When Governor’s Academy football coach Jim O’Leary first met Gardner Cousins, he could tell right away that the young Newburyport resident had potential. He already had all the physical tools coming out of middle school, it was only a matter of time before he adjusted to the next level and took the Independent School League by storm.
“People looked at him as a big boy, but he was a young kid in a big body,” O’Leary said. “Once he felt he belonged there was no stopping him.”
Four years later, Cousins leaves Governor’s Academy as one of the program’s most important players of the past half decade. A dominant linebacker and a jack-of-all-trades on offense, Cousins played a key role in leading the team to a 7-2 record this past fall, a season that culminated in an appearance in the Todd Marble Bowl.
Those successes helped Cousins earn the opportunity to play Division 2 college football at Stonehill College, where he will begin fall workouts in the coming weeks. Though the coronavirus pandemic has forced the postponement of Stonehill’s fall season, Cousins says he’s excited for the opportunity and is hopeful to make an impact whenever the team is able to compete.
If the past is any indication, Cousins should have a bright future once he gets the opportunity.
Coming out of the Immaculate Conception School, Cousins opted to attend Governor’s Academy over St. John’s Prep and Bishop Fenwick in large part because of his prior connections to the school. Growing up he often played sports against future Governor’s teammates Shane and Peyton O’Leary — coach Jim O’Leary’s sons — and in the course of getting to know the O’Leary family wound up attending a lot of Governor’s football and basketball games in much the same way that other local kids might grow up going to Newburyport High games.
“I always dreamed of going there,” Cousins said.
Having played a variety of sports growing up, Cousins proved adept at everything he tried. He played football, basketball, baseball and lacrosse at various points in high school, and on the gridiron he proved himself a versatile contributor who could make an impact in a variety of roles.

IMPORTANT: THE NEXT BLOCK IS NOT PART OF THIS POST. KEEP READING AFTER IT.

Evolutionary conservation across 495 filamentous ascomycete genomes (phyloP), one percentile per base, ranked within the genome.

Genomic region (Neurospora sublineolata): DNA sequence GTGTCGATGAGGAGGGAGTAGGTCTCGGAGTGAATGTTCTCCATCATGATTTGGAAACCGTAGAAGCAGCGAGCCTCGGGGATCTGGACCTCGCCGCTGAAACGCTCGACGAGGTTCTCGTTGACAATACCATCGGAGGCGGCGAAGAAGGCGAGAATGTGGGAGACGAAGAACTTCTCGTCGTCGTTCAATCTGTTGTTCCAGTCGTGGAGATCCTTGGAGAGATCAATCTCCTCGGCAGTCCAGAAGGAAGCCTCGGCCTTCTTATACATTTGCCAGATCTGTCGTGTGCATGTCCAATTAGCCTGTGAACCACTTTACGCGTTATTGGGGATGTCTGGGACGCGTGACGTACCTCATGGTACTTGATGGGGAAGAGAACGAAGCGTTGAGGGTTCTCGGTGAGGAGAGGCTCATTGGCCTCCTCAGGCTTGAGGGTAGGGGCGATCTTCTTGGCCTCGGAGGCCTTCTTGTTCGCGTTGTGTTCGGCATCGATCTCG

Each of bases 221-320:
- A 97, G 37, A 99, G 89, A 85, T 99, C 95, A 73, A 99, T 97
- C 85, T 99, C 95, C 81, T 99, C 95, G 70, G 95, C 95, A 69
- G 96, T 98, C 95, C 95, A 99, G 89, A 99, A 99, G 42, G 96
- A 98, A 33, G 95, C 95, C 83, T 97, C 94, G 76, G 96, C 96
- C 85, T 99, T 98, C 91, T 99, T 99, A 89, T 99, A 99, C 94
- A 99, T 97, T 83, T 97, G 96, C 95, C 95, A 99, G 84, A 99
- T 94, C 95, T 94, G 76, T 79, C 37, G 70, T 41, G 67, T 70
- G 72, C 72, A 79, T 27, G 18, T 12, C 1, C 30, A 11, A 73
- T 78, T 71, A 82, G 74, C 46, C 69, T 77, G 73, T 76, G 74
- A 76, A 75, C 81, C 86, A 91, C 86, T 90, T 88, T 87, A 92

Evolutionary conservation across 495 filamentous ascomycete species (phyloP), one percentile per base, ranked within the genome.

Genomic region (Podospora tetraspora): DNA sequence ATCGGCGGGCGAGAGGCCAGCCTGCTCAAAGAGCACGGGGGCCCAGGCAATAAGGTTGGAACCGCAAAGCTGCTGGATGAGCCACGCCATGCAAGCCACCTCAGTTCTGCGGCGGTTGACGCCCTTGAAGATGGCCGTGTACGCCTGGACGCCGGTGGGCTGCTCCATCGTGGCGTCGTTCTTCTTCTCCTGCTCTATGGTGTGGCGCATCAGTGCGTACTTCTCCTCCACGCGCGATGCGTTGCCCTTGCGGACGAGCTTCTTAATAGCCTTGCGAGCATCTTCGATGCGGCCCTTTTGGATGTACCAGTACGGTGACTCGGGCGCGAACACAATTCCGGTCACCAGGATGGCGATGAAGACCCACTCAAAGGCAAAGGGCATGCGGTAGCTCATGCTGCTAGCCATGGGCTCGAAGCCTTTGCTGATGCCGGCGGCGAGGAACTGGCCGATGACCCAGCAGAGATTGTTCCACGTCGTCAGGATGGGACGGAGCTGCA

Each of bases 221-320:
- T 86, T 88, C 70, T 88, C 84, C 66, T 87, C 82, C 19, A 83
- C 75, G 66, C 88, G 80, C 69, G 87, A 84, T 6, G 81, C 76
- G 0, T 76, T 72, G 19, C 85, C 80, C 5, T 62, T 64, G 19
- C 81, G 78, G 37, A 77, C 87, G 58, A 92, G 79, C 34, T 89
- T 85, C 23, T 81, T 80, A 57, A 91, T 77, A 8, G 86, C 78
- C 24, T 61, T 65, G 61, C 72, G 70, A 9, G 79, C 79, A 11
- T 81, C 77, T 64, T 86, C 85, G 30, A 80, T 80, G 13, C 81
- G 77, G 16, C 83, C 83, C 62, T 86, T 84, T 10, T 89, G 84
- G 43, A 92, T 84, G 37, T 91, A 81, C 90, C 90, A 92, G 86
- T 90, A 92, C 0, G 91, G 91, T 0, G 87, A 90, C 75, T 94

“Gardner is tough, he doesn’t back down from anybody,” O’Leary said. “As his body developed and he got bigger and stronger and more confident, he was a dominant linebacker for us. On offense we could use him anywhere, he played fullback, running back, receiver, so we could use him anywhere.”
This past fall Cousins enjoyed his best season, dominating at linebacker while adding 11 catches for 231 yards and three touchdowns as a receiver. The team ranked among the best in the ISL, losing only in overtime to Milton Academy and then in their bowl game to the Brunswick School in Connecticut.
Among the highlights, Cousins said, was the team’s goal-line stand to beat BB&N capped off by teammate Zack Clough’s game-clinching interception. Overall he said it was a joy to enjoy such a breakthrough with a group of guys he’d been playing alongside for years.
“That was the best sports team I’ve ever played on,” Cousins said. “Just because of the kids, I could trust all of them and know I’d do my thing and they’d do theirs, and we all just played together.”
The rest of Cousins’ senior year unfortunately didn’t turn out as well. Though he didn’t realize it at the time, Cousins tore his labrum in the football team’s penultimate game, which sidelined him for basketball season and eventually required shoulder surgery. Then the pandemic hit in March and cut the rest of his senior year short.
“The first month was really hard not seeing my friends again, but I’ve just been working out, getting my shoulder ready, trying to stay busy,” Cousins said. “It wasn’t ideal but you couldn’t do anything about it, just roll with the punches and try to stay motivated.”
While the pandemic’s disruption to college football has few silver linings, the shutdown has given Cousins more time to fully recover. For now the Northeast-10 Conference is hoping to play games in the spring, but whether its in small group workouts or full team activities, Cousins is looking forward to starting the next chapter of his football journey.
If you think the name Cousins rings a bell, there’s a good reason why. Gardner Cousins’ father, Frank Cousins, was the longtime Essex County Sheriff, serving in the role from 1996 to 2017. Prior to that Cousins also spent time on the Newburyport City Council and served three years in the state house as 1st Essex District representative.